2014, the year in hacks

Written by:
Date Posted:
19 December 2014

2014 was the year of high profile security threats.

Here’s the biggest and most remarkable of the year:

Heartbleed- The Heartbleed bug caused chaos and confusion for users and industry professionals alike. A major security flaw at ‘the heart of the internet’ that may have exposed users’ personal details and password information was exposed. With a bug in the SSL software and therefore encryption of millions of sites, personal information, email and files could be accessed and compromised by hackers. Much of the confusion lay with which sites had been hit by Heartbleed and whether users should change their passwords.

ShellShock – The ShellShock vulnerability happened just months after the internet recovered from Heartbleed. Shellshock is a flaw in Bash system software – a component of Unix-y systems like Linux and OS X, Mac users, as well as web servers and home networking equipment. The vulnerability meant that hackers would be able to run commands on an affected machine.

iCloud (Apple) – Perhaps the most controversial of the year, the iCloud hacks that affected the private accounts of several high profile figures. Around 500 images of mostly female celebrities were posted on internet forums, and later shared widely across social media channels. The hack was a targeted attack on the iCloud online storage service, with a suspected ring of hackers, traders and sellers believed to have been at the heart of it. Apple claimed that instead of a flaw in the iCloud technology, phishing and brute force attacks were performed on passwords and security questions to obtain the files. Others have suggested that a flaw in the ‘Find my iPhone’ function may have been linked to the breach.

eBay – eBay were hit hard this year, with an enormous security breach for the online selling platform. By emailing users to instruct them to immediately change their passwords, it was clear that they had been a victim of cyber attack. The cyber attack compromised a database containing encrypted passwords and other data. Initially they thought that user data was safe, but eBay later confirmed that personal data belonging to 145 million users was accessed and compromised in the attack. Later in the year, a vicious redirect attack put buyers at risk. When users clicked on certain links in eBay they were diverted to a spoof website that was designed to steal their personal information.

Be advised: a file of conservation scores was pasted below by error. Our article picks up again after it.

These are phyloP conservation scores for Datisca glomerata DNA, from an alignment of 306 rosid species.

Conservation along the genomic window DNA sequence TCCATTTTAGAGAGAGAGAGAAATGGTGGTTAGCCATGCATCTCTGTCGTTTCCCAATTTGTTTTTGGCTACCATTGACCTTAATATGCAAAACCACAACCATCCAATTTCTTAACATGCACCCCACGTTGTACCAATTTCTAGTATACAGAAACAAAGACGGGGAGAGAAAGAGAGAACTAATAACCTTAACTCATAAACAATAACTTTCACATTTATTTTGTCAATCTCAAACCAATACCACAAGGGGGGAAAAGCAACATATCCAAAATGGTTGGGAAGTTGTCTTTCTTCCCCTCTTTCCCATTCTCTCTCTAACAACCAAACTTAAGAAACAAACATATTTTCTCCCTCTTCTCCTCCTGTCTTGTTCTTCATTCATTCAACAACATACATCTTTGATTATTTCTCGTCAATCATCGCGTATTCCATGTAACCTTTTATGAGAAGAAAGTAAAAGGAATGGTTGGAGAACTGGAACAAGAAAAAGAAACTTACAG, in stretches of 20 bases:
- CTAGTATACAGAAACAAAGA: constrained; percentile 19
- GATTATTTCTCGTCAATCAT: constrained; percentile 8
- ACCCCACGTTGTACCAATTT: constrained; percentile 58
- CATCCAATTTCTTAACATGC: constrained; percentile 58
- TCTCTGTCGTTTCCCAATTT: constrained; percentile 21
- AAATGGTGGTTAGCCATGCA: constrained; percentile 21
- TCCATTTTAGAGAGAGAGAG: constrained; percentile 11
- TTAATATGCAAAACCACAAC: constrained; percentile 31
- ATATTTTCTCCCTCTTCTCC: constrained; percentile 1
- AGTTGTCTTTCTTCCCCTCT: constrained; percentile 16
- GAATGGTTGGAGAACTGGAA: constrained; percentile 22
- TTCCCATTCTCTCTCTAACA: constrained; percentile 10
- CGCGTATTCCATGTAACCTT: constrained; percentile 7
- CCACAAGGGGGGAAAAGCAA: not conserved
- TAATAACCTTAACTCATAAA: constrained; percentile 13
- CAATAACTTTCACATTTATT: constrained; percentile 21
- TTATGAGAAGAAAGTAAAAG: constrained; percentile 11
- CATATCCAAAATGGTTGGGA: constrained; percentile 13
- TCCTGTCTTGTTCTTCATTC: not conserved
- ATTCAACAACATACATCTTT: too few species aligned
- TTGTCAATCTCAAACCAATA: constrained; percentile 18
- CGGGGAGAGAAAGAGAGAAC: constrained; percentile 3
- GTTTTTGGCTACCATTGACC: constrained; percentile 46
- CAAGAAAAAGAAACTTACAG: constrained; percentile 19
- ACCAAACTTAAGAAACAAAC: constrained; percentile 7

Microsoft – Microsoft announced that a 19 year old bug was identified in Windows OS, a bug found in Windows software and server builds. The bug was found to date back to Windows 1995, a loop in the code that could allow a hacker to gain complete control over a user’s machine. An emergency patch was issued to users to make vital security improvements. Fortunately the vulnerability was detected by IBM and not a hacker, as it has been reported that the bounty on this high-profile bug would have been colossal.

Sony – Definitely one of the most disheartening security threats of the year is the recent attack on Sony Pictures. The hacker group Guardians of Peace (GOP) gained control of Sony’s computer network worldwide and locked employees out of their machines. They took sensitive data and made it available online, for instance personal email addresses of executives. Most of the controversy seems to revolve around the upcoming release of the film The Interview. The film’s plot has been deemed unacceptable by North Korea, given that the film features the country’s leader.

The GOP made various demands including equality for Sony employees and for them to not release the film. They stated if their demands were not met then they would reveal the salary and social security numbers of Sony employees online. At time of writing, the film’s premiere has been cancelled and the release cancelled due to terror concerns.

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